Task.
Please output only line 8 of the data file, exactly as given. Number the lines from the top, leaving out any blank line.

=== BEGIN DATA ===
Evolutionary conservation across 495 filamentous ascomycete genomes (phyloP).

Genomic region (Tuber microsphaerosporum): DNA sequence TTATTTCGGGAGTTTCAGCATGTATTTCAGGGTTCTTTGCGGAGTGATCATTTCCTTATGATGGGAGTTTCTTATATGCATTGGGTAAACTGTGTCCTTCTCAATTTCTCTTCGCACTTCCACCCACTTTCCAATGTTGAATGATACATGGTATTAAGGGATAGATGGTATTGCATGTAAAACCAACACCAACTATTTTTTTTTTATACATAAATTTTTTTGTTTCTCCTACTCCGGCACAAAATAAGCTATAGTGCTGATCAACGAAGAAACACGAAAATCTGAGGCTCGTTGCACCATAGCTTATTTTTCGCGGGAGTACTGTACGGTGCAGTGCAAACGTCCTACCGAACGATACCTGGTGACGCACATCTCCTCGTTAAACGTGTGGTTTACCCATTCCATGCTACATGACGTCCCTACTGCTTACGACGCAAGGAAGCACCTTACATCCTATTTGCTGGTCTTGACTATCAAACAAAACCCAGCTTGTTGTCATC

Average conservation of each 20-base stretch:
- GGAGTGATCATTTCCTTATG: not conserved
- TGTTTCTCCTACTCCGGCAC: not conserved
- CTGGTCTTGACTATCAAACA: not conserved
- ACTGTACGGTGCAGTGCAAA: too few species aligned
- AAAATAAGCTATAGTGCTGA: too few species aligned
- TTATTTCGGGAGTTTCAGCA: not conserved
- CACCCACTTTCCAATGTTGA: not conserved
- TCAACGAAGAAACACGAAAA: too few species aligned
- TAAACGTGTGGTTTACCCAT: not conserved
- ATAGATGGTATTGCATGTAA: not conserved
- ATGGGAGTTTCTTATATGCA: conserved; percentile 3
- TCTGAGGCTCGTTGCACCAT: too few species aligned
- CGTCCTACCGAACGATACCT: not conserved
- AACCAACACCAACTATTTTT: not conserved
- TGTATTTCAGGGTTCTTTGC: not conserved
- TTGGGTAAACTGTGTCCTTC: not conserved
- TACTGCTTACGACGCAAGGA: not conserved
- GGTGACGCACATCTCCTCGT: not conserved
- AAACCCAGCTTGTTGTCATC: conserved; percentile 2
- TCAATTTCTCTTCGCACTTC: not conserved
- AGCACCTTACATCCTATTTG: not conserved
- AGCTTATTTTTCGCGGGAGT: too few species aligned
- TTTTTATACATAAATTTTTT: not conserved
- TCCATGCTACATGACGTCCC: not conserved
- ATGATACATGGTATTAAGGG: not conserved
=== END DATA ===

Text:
- AAAATAAGCTATAGTGCTGA: too few species aligned